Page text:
Where you are right now is where you are meant to be: Words of wisdom from an outstanding graduate
Ian Larsen/Sun Star Reporter
May 1, 2012
In a sea of soon to be college alumni, one man of exceptional scholarship, community involvement and personality is picked from the rest.
is the man who fits this description.
Robinson has been chosen by a committee of students and faculty to be the recipient of the Joel Wiegart Outstanding Male Graduate award for 2012.
Robinson was honored at the UAF Annual Student Awards Breakfast for his award. This award recognizes the accomplishments of his college career.
contributes to athletics and community service.
He was able to maintain excellent grades while taking a full load of classes, graduating with a four-year degree in history in three and a half years. His focus was in environmental studies.
Robinson’s good friend Danny Dicaire met him through the history honors organization Phi Alpha Theta
One of Robinson’s best personal traits is extreme focus, according to Dicaire.
“If Matt focuses on something he will do it,” Dicaire said. “Matt wrapped up a
four-year program in three-and-a-half years, and won the best senior historian award this year as well.”
Robinson’s best characteristic is his ability to listen, Dicaire said.
“Matt is a listener, he will sit and attentively listen,” Dicaire said. “Whether it’s in class, or
you’re hanging out, if you need feedback he will give you honest, no sugar-coated feedback.”
Through listening and feedback, Robinson and
Dicaire helped each other overcome obstacles with their theses.
“As young as he is, I don’t feel strange having him proofread my work or to bounce an idea off him,”
Dicaire said. “If he hadn’t been sitting there I would have been lost, I would have gotten it eventually, but he guided me, and ended up helping me figure out my topic.”
Dicaire hopes that Robinson’s good nature and traits will rub off on his kids as well, he said.
“I have three kids,” Dicare said. “He has traits that you want to see your kids grow up with, he is focused and has a good head on his shoulders.”
When meeting Robinson for an interview, he was well dressed, wearing a neat button up shirt and carrying a hiking backpack. He talked as though he was talking to a good friend.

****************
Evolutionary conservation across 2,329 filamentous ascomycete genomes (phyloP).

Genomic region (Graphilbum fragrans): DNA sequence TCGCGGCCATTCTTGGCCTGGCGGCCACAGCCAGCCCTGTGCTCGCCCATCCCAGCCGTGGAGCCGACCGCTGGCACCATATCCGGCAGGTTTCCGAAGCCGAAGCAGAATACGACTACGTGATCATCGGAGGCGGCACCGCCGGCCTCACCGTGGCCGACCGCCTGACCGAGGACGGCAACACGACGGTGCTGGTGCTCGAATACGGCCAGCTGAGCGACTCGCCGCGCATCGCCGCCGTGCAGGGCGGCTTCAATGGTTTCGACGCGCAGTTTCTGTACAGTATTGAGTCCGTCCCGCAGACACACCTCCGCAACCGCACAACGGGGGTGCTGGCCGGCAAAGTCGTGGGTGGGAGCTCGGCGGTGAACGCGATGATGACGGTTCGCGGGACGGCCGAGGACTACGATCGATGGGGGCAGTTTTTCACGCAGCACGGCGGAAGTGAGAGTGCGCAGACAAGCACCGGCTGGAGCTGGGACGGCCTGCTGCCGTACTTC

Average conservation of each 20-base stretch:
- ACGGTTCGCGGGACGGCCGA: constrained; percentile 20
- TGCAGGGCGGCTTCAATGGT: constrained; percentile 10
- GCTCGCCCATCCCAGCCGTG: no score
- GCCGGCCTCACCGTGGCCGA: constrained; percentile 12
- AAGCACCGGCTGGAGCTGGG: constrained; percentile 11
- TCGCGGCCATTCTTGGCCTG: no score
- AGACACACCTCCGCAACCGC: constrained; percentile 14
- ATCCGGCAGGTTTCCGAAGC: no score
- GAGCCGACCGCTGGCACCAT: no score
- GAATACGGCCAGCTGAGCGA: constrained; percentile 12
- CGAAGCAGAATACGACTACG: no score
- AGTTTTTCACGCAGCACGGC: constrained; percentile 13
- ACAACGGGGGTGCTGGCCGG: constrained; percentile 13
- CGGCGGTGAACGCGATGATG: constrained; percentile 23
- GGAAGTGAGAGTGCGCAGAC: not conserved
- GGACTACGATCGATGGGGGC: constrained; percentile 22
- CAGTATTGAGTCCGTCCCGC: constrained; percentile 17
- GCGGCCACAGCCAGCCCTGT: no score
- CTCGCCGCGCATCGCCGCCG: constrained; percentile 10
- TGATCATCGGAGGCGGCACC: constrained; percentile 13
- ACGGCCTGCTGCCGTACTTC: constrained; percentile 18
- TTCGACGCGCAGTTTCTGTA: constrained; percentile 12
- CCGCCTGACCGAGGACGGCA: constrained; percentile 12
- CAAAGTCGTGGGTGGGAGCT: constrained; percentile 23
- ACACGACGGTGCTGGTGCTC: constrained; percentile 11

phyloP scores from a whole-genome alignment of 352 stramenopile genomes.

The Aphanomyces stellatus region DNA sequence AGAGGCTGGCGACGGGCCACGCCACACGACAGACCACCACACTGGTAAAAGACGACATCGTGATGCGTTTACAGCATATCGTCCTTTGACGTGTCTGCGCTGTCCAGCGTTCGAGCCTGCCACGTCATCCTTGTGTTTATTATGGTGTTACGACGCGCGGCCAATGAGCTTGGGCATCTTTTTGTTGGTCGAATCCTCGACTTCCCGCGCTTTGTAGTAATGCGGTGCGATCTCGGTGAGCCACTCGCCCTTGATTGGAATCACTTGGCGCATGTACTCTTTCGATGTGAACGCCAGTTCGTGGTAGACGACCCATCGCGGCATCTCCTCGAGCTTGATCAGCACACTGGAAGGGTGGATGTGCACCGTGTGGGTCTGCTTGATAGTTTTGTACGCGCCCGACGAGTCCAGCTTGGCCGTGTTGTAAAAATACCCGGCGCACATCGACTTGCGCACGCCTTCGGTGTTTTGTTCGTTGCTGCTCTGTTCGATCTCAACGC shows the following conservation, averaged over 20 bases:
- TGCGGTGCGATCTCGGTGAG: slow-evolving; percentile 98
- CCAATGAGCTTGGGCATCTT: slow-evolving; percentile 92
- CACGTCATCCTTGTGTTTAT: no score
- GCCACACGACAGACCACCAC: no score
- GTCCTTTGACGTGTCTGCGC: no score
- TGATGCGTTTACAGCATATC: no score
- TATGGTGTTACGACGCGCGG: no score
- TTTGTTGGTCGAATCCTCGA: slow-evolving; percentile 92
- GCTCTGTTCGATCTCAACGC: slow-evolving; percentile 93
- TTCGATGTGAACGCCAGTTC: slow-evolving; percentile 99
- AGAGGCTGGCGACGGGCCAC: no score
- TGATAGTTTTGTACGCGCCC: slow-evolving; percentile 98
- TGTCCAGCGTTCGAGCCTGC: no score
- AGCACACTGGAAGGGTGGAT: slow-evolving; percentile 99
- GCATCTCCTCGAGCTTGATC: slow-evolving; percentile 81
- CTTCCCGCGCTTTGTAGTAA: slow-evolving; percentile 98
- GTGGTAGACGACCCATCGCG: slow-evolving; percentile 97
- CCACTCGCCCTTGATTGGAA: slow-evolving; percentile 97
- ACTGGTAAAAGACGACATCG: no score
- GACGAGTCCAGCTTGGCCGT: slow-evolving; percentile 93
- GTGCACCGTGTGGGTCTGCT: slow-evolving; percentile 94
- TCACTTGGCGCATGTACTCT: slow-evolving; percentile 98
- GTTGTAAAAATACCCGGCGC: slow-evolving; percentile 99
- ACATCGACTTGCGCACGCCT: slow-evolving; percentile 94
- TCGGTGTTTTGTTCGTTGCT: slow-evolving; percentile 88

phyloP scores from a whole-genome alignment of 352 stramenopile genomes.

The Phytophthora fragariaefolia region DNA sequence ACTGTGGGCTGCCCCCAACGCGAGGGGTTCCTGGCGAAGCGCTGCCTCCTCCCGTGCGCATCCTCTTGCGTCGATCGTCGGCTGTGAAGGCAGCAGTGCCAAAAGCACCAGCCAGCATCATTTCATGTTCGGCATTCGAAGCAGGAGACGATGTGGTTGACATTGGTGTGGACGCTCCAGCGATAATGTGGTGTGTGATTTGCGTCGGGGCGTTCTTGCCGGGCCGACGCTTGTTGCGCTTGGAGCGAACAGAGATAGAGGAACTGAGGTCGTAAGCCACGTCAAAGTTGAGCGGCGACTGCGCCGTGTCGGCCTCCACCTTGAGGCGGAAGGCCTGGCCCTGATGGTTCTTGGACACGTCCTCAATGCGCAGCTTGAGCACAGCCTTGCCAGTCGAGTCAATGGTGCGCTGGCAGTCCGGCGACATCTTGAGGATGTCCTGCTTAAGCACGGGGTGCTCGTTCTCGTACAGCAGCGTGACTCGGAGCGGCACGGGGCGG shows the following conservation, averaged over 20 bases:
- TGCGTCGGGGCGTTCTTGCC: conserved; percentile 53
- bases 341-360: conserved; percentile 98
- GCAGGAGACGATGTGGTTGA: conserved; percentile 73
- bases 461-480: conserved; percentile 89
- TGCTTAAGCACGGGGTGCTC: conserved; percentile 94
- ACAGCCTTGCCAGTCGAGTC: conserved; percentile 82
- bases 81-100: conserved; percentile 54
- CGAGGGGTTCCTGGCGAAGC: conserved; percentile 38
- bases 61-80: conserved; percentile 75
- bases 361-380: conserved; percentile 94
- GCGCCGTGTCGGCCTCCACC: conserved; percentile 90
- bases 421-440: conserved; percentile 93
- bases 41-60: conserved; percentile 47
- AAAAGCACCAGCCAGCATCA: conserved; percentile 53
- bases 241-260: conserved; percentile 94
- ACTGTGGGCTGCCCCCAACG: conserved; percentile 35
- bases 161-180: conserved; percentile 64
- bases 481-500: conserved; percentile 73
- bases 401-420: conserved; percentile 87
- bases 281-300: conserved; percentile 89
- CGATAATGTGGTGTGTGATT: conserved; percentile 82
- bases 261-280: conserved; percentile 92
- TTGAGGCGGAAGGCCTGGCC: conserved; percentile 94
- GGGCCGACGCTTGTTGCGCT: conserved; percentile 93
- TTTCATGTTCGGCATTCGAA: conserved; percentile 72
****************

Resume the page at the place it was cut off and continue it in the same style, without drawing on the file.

As well as being an officer in Phi Alpha Theta, Robinson was once part of the Army ROTC program and the UAF Ranger Challenge Team. He also
played intramural hockey during his college career. Robinson helps the university maintain the ice rink by working with his father, who is manager of the Patty Arena.
He also plays a part in the community’s welfare
by being part of the Freemasons chapter in Fairbanks.
“We do a lot of community outreach in the Freemasons,”
Robinson said. “Right now we are working on getting a children’s clinic built in Fairbanks.”
On top of extracurricular activities, and helping the community, Robinson maintains a regular student lifestyle.
“This semester I’ve been fortunate, because all my classes are later in the day. For your last semester, that’s the best you can hope for.” Robinson said. “Basically a typical day for me is getting up, going to class, heading to the library, hanging out, and going home for more homework.”
Robinson currently works for the Department of Fish and Game as a sport fish technician. He loves being able to wake up excited for work, and the
people he works with are fantastic, he said.
Robinson’s career goal is to become a pilot in the Air National Guard.
Robinson enjoys fly fishing, fly tying, reading philosophy books and playing hockey.
“The latter half of the school year, all I can think about is fly fishing,” Robinson said. “Especially this time of year, it’s sunny and you’re ready to go fishing. That is what I am battling now with all the schoolwork.”
Terrence Cole’s history class reinforced Robinson’s love of history , and he learned the importance of always bringing a pencil and paper to class.
“One day a kid came to class without a pencil, and Dr. Cole had one of those six foot pencils that you would see in a toy store,” Robinson said. “The person who forgot their pencil had to use that six foot pencil the entire class.”
As a soon to be alumnus
, Robinson explained how important it is to maintain a positive attitude, even in unfavorable conditions.
He left a strong message to pass onto the undergrads who are still battling for their degrees.
“We were doing a field training exercise in ROTC with Colonel Patton, it was cold and miserable,” Robinson said. “The colonel said to us ‘Just remember that where you are right now is the place to be.’ That’s something you can carry with you, don’t think about anything else, be in the moment, it makes everything more enjoyable.”